Fig. 2: This shows the complex inter-connectivity of the various systems that go to make up a modern society. They are rather like the systems in the human body, like the respiratory system, the digestive system and so on.

Every country follows some kind of a socio-economic philosophy, the two favourite models being the free-market philosophy and the welfare-state model, shown schematically in Figs. 3 and 4, colours red and blue representing the two opposite philosophies.

red society   blue

Fig. 3: This shows schematically the superposition of a particular socio-economic and political philosophy on society. Many variations in this are possible, but these days, there are two basic models. By embedding the societal system network in red, this figure calls attention to the fact the free-market philosophy is one extreme.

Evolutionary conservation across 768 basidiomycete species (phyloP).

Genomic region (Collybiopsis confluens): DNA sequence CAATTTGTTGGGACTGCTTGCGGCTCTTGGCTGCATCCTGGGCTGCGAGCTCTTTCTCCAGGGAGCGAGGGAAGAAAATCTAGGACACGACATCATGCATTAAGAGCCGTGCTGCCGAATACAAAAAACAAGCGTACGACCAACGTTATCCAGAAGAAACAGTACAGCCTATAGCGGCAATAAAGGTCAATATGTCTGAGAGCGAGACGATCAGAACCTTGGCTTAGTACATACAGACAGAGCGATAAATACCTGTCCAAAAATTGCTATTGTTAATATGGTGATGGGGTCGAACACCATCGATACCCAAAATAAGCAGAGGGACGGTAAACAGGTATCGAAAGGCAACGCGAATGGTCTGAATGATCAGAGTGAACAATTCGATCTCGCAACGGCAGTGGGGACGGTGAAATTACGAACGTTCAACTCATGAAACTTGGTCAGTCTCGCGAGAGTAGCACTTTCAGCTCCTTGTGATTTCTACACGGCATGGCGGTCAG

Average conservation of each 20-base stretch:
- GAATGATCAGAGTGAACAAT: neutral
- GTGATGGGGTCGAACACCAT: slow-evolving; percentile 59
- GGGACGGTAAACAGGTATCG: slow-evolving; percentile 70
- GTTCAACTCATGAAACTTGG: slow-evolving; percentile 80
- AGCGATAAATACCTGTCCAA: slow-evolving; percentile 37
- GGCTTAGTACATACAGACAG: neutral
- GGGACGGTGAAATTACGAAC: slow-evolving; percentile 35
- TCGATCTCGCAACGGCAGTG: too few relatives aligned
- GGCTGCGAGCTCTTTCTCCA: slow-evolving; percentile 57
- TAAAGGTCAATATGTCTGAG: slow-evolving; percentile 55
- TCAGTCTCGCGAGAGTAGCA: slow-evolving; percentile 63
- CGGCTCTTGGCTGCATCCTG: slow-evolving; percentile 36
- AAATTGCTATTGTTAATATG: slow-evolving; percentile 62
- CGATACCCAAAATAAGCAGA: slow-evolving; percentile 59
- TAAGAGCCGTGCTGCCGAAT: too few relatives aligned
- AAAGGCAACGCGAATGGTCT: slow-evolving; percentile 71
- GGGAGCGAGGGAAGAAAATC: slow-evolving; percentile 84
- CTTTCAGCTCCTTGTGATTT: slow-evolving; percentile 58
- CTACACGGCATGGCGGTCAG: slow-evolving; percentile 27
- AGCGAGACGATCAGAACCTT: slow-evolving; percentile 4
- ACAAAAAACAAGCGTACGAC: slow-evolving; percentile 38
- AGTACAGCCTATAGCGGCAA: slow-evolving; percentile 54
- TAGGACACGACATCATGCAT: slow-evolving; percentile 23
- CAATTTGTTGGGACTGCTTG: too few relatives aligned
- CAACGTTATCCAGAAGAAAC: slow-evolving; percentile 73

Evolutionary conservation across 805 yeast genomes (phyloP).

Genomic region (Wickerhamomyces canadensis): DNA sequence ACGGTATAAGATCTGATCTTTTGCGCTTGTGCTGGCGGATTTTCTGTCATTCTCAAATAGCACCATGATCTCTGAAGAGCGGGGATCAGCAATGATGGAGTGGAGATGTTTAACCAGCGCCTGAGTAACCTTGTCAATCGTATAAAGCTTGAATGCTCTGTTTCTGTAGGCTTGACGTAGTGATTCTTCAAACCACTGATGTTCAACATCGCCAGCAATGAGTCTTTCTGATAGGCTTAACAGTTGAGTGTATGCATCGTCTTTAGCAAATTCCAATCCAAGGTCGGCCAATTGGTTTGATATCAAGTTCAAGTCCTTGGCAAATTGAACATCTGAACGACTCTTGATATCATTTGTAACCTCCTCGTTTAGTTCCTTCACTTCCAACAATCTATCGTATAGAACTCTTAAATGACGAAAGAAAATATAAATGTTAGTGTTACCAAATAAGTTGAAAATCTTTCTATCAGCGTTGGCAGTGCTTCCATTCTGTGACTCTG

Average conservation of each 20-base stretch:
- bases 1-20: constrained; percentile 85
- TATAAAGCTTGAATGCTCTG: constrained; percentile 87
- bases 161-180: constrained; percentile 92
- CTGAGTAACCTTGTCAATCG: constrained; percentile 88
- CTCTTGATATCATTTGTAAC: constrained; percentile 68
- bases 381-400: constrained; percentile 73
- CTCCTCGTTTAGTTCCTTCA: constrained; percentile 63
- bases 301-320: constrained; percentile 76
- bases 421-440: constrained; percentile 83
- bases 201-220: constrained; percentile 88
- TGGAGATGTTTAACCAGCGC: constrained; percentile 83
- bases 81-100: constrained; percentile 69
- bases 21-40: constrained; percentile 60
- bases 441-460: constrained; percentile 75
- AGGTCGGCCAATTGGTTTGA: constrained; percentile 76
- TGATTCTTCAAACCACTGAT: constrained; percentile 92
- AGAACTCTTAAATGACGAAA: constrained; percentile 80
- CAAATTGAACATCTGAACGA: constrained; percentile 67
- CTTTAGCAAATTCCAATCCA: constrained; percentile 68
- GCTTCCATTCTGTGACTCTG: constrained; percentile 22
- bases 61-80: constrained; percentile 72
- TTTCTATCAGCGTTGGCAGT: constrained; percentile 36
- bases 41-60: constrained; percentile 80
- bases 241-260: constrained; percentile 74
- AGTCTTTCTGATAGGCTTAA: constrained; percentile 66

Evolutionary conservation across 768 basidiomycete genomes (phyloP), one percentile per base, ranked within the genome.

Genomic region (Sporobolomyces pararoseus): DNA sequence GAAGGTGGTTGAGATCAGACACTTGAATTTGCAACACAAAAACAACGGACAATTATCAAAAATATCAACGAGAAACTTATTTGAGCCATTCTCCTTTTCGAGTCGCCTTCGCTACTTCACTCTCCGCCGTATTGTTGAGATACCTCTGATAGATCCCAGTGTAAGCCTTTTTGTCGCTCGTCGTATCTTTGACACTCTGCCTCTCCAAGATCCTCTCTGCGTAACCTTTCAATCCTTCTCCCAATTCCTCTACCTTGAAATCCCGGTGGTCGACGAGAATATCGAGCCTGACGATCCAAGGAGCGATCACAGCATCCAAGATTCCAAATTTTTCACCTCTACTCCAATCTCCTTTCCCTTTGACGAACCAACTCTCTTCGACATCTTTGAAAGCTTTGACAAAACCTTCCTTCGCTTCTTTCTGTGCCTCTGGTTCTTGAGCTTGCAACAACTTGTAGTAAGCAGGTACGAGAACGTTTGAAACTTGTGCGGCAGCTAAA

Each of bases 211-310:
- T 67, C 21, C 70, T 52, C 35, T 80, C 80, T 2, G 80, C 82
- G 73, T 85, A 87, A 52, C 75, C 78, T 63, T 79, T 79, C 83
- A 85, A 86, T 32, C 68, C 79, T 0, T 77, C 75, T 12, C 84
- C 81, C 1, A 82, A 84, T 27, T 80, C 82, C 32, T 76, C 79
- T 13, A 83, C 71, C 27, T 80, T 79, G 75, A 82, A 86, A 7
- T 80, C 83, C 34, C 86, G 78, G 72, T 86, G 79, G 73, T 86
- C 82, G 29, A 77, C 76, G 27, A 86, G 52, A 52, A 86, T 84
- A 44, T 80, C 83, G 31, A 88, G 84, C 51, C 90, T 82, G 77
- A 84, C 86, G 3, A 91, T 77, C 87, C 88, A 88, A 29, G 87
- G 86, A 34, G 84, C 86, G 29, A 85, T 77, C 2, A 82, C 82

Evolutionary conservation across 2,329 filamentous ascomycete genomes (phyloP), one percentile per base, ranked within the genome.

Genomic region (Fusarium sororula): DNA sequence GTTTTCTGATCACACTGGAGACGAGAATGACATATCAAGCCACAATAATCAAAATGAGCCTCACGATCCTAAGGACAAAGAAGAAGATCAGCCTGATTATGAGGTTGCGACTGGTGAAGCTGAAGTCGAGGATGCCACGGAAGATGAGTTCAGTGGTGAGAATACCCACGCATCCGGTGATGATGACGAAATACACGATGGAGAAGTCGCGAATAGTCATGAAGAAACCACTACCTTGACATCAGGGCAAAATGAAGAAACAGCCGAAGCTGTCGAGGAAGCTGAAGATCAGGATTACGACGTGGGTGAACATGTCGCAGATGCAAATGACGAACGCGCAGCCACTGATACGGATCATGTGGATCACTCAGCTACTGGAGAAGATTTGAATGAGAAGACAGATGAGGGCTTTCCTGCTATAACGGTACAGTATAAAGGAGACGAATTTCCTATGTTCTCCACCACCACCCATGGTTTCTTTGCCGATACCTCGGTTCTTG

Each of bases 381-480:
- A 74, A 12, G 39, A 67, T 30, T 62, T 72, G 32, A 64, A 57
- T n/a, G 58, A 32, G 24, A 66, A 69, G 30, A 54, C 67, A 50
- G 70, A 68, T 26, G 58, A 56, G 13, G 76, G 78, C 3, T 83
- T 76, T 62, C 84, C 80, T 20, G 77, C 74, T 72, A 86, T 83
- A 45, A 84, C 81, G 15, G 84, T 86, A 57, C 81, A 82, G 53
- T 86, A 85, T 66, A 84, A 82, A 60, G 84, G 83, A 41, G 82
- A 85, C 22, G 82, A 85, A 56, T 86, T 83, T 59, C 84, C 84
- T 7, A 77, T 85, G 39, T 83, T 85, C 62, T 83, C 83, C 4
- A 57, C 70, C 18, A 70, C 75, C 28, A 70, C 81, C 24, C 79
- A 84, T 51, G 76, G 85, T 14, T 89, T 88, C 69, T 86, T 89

Fig. 4: In this figure, the societal network is embedded in blue to indicate that the opposite philosophy is that of the welfare state.

As discussed in the text, both the ‘red’ and ‘blue’ models have their own deficiencies, leading to their own versions of problems.

People have argued endlessly as to which of these two economic systems is better. History has shown that though on paper both systems look great, in practice neither system has worked out all that well, the reason for which is not far to seek. It’s very simple really; for any system to work properly, people must at all levels be honest and not greedy. As Swami says,

Without individual character, there cannot be any national character.

In practice, however, in every system that man has devised there are some who are successful while others are not; this is unavoidable to some extent. But if inequity is created largely via deceit and is in addition huge, then there would be problems for sure; and that precisely is what we are now seeing in many parts of the world.